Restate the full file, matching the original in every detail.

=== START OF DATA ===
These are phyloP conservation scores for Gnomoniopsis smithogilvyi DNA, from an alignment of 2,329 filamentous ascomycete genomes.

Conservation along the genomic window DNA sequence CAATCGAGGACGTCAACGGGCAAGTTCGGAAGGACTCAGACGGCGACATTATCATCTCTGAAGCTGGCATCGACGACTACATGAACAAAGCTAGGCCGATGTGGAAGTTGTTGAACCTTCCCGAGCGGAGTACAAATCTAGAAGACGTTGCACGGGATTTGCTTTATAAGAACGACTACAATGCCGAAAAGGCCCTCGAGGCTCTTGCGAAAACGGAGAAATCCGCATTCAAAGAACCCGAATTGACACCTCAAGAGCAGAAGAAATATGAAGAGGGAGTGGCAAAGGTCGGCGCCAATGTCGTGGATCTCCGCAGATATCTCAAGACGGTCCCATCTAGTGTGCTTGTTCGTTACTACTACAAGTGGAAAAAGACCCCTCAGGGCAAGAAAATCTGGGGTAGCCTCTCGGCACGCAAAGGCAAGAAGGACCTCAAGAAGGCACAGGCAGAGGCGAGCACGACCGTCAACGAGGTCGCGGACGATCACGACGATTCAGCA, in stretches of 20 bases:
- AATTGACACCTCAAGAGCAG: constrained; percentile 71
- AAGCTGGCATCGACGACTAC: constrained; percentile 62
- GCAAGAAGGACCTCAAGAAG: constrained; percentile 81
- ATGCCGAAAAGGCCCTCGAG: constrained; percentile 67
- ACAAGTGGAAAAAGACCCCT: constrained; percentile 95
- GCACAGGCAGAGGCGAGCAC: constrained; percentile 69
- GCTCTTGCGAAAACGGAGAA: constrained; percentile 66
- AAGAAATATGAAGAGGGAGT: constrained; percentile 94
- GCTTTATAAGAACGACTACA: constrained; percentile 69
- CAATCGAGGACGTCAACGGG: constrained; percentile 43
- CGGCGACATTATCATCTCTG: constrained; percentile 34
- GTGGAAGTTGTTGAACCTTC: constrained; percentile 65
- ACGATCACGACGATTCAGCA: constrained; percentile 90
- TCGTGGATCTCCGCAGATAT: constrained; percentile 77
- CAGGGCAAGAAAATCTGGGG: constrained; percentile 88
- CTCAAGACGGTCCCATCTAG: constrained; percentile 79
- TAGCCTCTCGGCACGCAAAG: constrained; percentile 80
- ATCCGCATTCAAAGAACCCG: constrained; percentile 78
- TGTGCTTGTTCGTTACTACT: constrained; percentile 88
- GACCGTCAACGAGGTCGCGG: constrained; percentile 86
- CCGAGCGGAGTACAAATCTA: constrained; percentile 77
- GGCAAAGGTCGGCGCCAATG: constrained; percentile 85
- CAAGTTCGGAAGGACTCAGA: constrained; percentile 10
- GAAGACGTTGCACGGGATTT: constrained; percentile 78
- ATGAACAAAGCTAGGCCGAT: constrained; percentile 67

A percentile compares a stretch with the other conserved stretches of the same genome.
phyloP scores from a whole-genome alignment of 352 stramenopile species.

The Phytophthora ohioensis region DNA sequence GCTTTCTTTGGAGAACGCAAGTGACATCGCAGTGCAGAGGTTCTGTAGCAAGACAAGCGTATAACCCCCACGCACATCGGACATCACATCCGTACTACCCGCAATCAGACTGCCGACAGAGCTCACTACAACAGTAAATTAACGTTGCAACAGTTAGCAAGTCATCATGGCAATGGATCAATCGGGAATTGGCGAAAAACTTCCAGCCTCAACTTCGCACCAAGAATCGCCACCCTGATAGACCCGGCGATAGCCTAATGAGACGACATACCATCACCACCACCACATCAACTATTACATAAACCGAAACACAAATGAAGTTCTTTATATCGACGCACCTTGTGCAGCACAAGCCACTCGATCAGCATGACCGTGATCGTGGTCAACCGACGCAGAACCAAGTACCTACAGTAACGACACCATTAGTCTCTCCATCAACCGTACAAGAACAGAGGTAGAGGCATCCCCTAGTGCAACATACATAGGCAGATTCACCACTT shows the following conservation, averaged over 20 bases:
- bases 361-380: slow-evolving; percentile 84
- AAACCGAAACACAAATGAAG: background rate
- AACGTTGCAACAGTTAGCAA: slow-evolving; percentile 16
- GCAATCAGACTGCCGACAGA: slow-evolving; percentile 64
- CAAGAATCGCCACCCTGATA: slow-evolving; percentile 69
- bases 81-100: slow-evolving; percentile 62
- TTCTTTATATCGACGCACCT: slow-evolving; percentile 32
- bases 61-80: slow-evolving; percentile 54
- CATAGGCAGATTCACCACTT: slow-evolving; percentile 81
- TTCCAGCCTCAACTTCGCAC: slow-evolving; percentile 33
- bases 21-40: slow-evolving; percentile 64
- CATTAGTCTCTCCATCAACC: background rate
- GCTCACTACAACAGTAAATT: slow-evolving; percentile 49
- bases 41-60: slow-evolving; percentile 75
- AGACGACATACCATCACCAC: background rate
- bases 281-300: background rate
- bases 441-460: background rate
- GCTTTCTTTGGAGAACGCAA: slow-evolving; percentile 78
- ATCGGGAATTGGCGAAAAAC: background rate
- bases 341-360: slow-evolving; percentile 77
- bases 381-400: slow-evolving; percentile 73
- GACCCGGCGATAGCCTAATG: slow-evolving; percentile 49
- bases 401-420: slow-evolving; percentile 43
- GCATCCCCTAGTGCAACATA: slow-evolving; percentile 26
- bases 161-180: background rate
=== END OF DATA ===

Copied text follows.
These are phyloP conservation scores for Gnomoniopsis smithogilvyi DNA, from an alignment of 2,329 filamentous ascomycete genomes.

Conservation along the genomic window DNA sequence CAATCGAGGACGTCAACGGGCAAGTTCGGAAGGACTCAGACGGCGACATTATCATCTCTGAAGCTGGCATCGACGACTACATGAACAAAGCTAGGCCGATGTGGAAGTTGTTGAACCTTCCCGAGCGGAGTACAAATCTAGAAGACGTTGCACGGGATTTGCTTTATAAGAACGACTACAATGCCGAAAAGGCCCTCGAGGCTCTTGCGAAAACGGAGAAATCCGCATTCAAAGAACCCGAATTGACACCTCAAGAGCAGAAGAAATATGAAGAGGGAGTGGCAAAGGTCGGCGCCAATGTCGTGGATCTCCGCAGATATCTCAAGACGGTCCCATCTAGTGTGCTTGTTCGTTACTACTACAAGTGGAAAAAGACCCCTCAGGGCAAGAAAATCTGGGGTAGCCTCTCGGCACGCAAAGGCAAGAAGGACCTCAAGAAGGCACAGGCAGAGGCGAGCACGACCGTCAACGAGGTCGCGGACGATCACGACGATTCAGCA, in stretches of 20 bases:
- AATTGACACCTCAAGAGCAG: constrained; percentile 71
- AAGCTGGCATCGACGACTAC: constrained; percentile 62
- GCAAGAAGGACCTCAAGAAG: constrained; percentile 81
- ATGCCGAAAAGGCCCTCGAG: constrained; percentile 67
- ACAAGTGGAAAAAGACCCCT: constrained; percentile 95
- GCACAGGCAGAGGCGAGCAC: constrained; percentile 69
- GCTCTTGCGAAAACGGAGAA: constrained; percentile 66
- AAGAAATATGAAGAGGGAGT: constrained; percentile 94
- GCTTTATAAGAACGACTACA: constrained; percentile 69
- CAATCGAGGACGTCAACGGG: constrained; percentile 43
- CGGCGACATTATCATCTCTG: constrained; percentile 34
- GTGGAAGTTGTTGAACCTTC: constrained; percentile 65
- ACGATCACGACGATTCAGCA: constrained; percentile 90
- TCGTGGATCTCCGCAGATAT: constrained; percentile 77
- CAGGGCAAGAAAATCTGGGG: constrained; percentile 88
- CTCAAGACGGTCCCATCTAG: constrained; percentile 79
- TAGCCTCTCGGCACGCAAAG: constrained; percentile 80
- ATCCGCATTCAAAGAACCCG: constrained; percentile 78
- TGTGCTTGTTCGTTACTACT: constrained; percentile 88
- GACCGTCAACGAGGTCGCGG: constrained; percentile 86
- CCGAGCGGAGTACAAATCTA: constrained; percentile 77
- GGCAAAGGTCGGCGCCAATG: constrained; percentile 85
- CAAGTTCGGAAGGACTCAGA: constrained; percentile 10
- GAAGACGTTGCACGGGATTT: constrained; percentile 78
- ATGAACAAAGCTAGGCCGAT: constrained; percentile 67

A percentile compares a stretch with the other conserved stretches of the same genome.
phyloP scores from a whole-genome alignment of 352 stramenopile species.

The Phytophthora ohioensis region DNA sequence GCTTTCTTTGGAGAACGCAAGTGACATCGCAGTGCAGAGGTTCTGTAGCAAGACAAGCGTATAACCCCCACGCACATCGGACATCACATCCGTACTACCCGCAATCAGACTGCCGACAGAGCTCACTACAACAGTAAATTAACGTTGCAACAGTTAGCAAGTCATCATGGCAATGGATCAATCGGGAATTGGCGAAAAACTTCCAGCCTCAACTTCGCACCAAGAATCGCCACCCTGATAGACCCGGCGATAGCCTAATGAGACGACATACCATCACCACCACCACATCAACTATTACATAAACCGAAACACAAATGAAGTTCTTTATATCGACGCACCTTGTGCAGCACAAGCCACTCGATCAGCATGACCGTGATCGTGGTCAACCGACGCAGAACCAAGTACCTACAGTAACGACACCATTAGTCTCTCCATCAACCGTACAAGAACAGAGGTAGAGGCATCCCCTAGTGCAACATACATAGGCAGATTCACCACTT shows the following conservation, averaged over 20 bases:
- bases 361-380: slow-evolving; percentile 84
- AAACCGAAACACAAATGAAG: background rate
- AACGTTGCAACAGTTAGCAA: slow-evolving; percentile 16
- GCAATCAGACTGCCGACAGA: slow-evolving; percentile 64
- CAAGAATCGCCACCCTGATA: slow-evolving; percentile 69
- bases 81-100: slow-evolving; percentile 62
- TTCTTTATATCGACGCACCT: slow-evolving; percentile 32
- bases 61-80: slow-evolving; percentile 54
- CATAGGCAGATTCACCACTT: slow-evolving; percentile 81
- TTCCAGCCTCAACTTCGCAC: slow-evolving; percentile 33
- bases 21-40: slow-evolving; percentile 64
- CATTAGTCTCTCCATCAACC: background rate
- GCTCACTACAACAGTAAATT: slow-evolving; percentile 49
- bases 41-60: slow-evolving; percentile 75
- AGACGACATACCATCACCAC: background rate
- bases 281-300: background rate
- bases 441-460: background rate
- GCTTTCTTTGGAGAACGCAA: slow-evolving; percentile 78
- ATCGGGAATTGGCGAAAAAC: background rate
- bases 341-360: slow-evolving; percentile 77
- bases 381-400: slow-evolving; percentile 73
- GACCCGGCGATAGCCTAATG: slow-evolving; percentile 49
- bases 401-420: slow-evolving; percentile 43
- GCATCCCCTAGTGCAACATA: slow-evolving; percentile 26
- bases 161-180: background rate